Pneumococcal immunization expanded to high-risk children and teens up to age 18

A single dose of PCV13 followed by a dose of PPSV23 = 8 weeks later recommended

WITH THE focus on preventive health, mass immunization is now being undertaken by many governments. One area of particular emphasis is the prevention of pneumonia particularly in highrisk children, adolescents and teenagers.

Pneumococcal immunization expanded to high-risk children and teens up to age 18A recent update published in the December 2014 issue of the Pediatrics journal by the American Academy of Pediatrics (AAP) on pneumococcal immunization recommends the use of pneumococcal conjugate vaccine (PCV) 13 to be administered to all high-risk children to be followed by pneumococcal polysaccharide valent (PPSV) 23 vaccine if they have not received the latter vaccine yet.

It is well recognized that the introduction of conjugate pneumococcal vaccines (initially PCV in conjugate pneumococcal vaccines (initially PCV in 2000, followed by PCV13 in 2010) has significantly reduced the incidence of invasive pneumococcal disease (IPD). Greatest benefit has been noted in children aged 2 to 59 months, but IPD still occurs in children aged 6 to 18 years of age if they have medical conditions or risk factors that increase their risk for IPD.

It has been reported that almost half of these cases are due to vaccine serotypes. The previous recommendation for PCV13 have included children aged 2 to 59 months and children with high-risk conditions aged =71 months (less than 6 years). The updated AAP key recommendations is to administer a single dose of PCV13 in children aged 6 to 18 years at elevated risk for IPD (which includes children with asplenia, sickle-cell disease, any immunocompromising condition such as HIV, chronic heart or lung disease, and diabetes mellitus) regardless of whether they have previously received PCV7 or PPSV23 (pneumococcal polysaccharide 23 valent vaccine).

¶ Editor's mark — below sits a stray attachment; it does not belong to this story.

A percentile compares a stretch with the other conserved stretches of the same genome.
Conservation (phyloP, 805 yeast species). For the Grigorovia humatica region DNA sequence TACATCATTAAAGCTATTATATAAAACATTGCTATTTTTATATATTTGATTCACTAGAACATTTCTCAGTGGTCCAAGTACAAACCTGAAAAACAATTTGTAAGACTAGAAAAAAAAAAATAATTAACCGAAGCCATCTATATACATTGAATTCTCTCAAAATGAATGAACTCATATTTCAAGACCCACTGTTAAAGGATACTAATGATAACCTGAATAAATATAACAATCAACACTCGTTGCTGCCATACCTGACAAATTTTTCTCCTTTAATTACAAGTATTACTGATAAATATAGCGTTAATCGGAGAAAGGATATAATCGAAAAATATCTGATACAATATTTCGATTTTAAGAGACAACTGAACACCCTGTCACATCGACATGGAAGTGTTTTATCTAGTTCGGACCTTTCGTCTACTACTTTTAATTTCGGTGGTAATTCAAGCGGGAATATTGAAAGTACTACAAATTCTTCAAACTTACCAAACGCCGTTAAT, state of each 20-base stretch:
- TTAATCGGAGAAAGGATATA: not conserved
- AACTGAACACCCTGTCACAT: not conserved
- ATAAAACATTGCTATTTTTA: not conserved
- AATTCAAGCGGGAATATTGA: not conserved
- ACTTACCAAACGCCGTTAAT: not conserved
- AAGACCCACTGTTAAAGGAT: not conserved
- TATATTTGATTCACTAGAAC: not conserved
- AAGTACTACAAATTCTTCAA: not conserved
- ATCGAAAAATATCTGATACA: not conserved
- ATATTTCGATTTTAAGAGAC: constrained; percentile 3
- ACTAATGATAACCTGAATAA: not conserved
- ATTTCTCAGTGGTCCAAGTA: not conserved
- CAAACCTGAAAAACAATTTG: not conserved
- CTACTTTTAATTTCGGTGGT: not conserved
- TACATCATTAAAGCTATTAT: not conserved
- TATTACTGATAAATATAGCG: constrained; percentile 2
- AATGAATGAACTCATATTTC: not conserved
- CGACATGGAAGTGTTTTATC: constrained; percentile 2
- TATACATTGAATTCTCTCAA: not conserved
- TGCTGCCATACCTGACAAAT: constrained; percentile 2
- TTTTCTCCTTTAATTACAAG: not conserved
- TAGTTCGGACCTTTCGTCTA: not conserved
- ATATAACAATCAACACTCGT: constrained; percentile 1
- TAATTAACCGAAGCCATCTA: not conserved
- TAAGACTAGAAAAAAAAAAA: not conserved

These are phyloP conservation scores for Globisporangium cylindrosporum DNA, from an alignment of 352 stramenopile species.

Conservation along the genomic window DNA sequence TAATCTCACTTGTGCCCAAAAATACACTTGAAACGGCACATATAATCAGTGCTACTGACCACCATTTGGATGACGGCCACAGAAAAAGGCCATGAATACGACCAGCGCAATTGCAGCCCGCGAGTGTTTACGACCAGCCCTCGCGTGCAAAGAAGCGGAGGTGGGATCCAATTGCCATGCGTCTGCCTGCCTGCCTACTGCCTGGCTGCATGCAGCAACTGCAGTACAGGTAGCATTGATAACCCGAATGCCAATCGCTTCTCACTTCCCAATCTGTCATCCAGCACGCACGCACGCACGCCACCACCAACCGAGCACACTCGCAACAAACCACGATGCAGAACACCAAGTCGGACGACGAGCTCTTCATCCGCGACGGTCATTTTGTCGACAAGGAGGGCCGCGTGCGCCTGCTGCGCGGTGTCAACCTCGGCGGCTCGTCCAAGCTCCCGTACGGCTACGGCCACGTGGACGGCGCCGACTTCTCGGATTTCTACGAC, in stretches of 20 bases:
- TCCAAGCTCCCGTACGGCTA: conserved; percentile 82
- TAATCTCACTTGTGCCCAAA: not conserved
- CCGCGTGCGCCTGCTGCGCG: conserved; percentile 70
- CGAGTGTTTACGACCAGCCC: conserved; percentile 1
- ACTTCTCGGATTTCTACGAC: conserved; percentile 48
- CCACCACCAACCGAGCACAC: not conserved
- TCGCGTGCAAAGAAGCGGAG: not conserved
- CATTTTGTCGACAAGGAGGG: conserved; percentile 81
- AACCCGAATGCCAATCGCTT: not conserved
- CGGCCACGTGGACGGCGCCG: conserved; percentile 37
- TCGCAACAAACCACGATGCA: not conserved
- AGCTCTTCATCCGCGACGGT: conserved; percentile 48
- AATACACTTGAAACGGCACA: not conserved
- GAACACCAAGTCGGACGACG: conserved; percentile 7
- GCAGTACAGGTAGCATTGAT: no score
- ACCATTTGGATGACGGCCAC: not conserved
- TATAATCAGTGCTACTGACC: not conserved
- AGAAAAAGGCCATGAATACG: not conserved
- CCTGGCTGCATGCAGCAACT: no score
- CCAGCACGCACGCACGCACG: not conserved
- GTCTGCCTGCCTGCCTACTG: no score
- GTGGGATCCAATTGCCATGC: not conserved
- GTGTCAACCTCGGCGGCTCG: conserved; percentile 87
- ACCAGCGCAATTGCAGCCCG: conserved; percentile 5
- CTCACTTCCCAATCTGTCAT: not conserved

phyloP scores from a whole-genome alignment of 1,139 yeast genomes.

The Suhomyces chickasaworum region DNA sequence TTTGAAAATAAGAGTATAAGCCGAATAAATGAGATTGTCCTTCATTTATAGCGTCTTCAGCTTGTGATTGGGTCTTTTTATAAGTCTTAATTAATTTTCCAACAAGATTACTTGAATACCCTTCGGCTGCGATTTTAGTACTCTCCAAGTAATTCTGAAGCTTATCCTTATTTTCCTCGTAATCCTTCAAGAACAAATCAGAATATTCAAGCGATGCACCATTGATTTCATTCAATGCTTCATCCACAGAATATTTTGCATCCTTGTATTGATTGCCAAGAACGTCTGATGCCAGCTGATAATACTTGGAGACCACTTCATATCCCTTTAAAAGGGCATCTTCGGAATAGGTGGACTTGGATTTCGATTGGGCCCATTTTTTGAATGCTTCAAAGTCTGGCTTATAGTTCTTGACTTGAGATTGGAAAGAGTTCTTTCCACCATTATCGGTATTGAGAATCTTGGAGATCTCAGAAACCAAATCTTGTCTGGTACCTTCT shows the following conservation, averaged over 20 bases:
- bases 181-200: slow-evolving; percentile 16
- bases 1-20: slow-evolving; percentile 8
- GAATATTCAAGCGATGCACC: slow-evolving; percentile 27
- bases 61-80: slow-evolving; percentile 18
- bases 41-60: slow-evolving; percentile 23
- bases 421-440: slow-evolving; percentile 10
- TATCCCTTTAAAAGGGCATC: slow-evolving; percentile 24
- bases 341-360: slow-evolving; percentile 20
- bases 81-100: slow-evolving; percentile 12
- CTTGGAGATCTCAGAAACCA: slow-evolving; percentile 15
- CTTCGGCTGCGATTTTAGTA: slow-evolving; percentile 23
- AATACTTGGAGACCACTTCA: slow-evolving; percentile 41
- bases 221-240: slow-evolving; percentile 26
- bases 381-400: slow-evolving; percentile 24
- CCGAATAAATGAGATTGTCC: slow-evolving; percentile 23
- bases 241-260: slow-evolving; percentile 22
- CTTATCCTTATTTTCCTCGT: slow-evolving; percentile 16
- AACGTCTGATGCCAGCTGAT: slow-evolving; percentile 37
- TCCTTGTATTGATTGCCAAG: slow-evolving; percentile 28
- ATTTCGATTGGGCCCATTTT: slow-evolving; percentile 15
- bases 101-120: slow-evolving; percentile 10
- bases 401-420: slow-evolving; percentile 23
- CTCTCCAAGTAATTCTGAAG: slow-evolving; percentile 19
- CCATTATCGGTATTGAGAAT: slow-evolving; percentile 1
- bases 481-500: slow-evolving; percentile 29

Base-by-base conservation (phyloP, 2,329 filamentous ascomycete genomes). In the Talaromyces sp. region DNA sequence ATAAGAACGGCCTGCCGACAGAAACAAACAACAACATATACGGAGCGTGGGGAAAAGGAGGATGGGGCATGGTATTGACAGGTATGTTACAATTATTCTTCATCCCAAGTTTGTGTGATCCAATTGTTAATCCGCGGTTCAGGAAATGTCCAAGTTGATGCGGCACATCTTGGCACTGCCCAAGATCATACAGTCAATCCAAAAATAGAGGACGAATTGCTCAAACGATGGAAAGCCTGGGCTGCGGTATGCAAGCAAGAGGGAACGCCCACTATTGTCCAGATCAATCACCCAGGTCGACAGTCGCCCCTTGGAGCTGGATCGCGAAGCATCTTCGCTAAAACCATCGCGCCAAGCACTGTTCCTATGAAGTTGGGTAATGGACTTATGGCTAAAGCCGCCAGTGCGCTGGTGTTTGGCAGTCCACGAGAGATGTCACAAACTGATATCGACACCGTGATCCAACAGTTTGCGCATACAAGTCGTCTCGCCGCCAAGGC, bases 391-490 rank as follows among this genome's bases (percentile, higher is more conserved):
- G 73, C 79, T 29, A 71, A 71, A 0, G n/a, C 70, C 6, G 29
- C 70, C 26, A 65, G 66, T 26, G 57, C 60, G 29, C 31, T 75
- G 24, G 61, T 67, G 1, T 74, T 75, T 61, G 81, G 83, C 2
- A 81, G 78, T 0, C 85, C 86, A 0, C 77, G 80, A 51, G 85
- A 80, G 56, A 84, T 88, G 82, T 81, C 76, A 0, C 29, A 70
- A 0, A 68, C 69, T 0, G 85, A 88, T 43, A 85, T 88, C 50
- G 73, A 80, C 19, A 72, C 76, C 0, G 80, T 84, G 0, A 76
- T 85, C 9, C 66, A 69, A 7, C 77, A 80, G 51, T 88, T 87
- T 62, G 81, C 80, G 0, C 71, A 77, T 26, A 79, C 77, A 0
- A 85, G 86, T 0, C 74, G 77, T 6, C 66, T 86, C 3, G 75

The recommendation is to administer a single dose of PCV13 followed by a dose of PPSV23 =8 weeks later in high-risk children aged 6 to 18 years. A second dose of PPSV23 is to be given five years after the first dose in all high-risk children aged 6 to 18 years. those with cerebrospinal fluid leaks or cochlear implants. The notable changes in this update are that PCV13 vaccination is now recommended in children aged 6 to 18 years at high risk for IPD, and that children in this group who have not previously been immunized with PPSV23 should receive a dose of PPSV23 =8 weeks following their dose of PCV13.

Commenting on the study in Journal Watch, Deborah Lehman, MD noted the dramatic decline in invasive pneumococcal disease, particularly meningitis, following introduction of conjugate vaccine. She added that further declines are expected now that this recommendation is expanded to include older children with high-risk conditions.

“Although immunologic response may be less predictable and duration of protection unknown in such patients, vaccine administration is safe, and these expanded recommendations may provide additional protection against invasive disease,” she wrote in her commentary. Dr. Reuben Ricallo w/Pediatrics and Journal Watch reports

Vital Signs Issue 71 Vol. 4, January 1-31 2015

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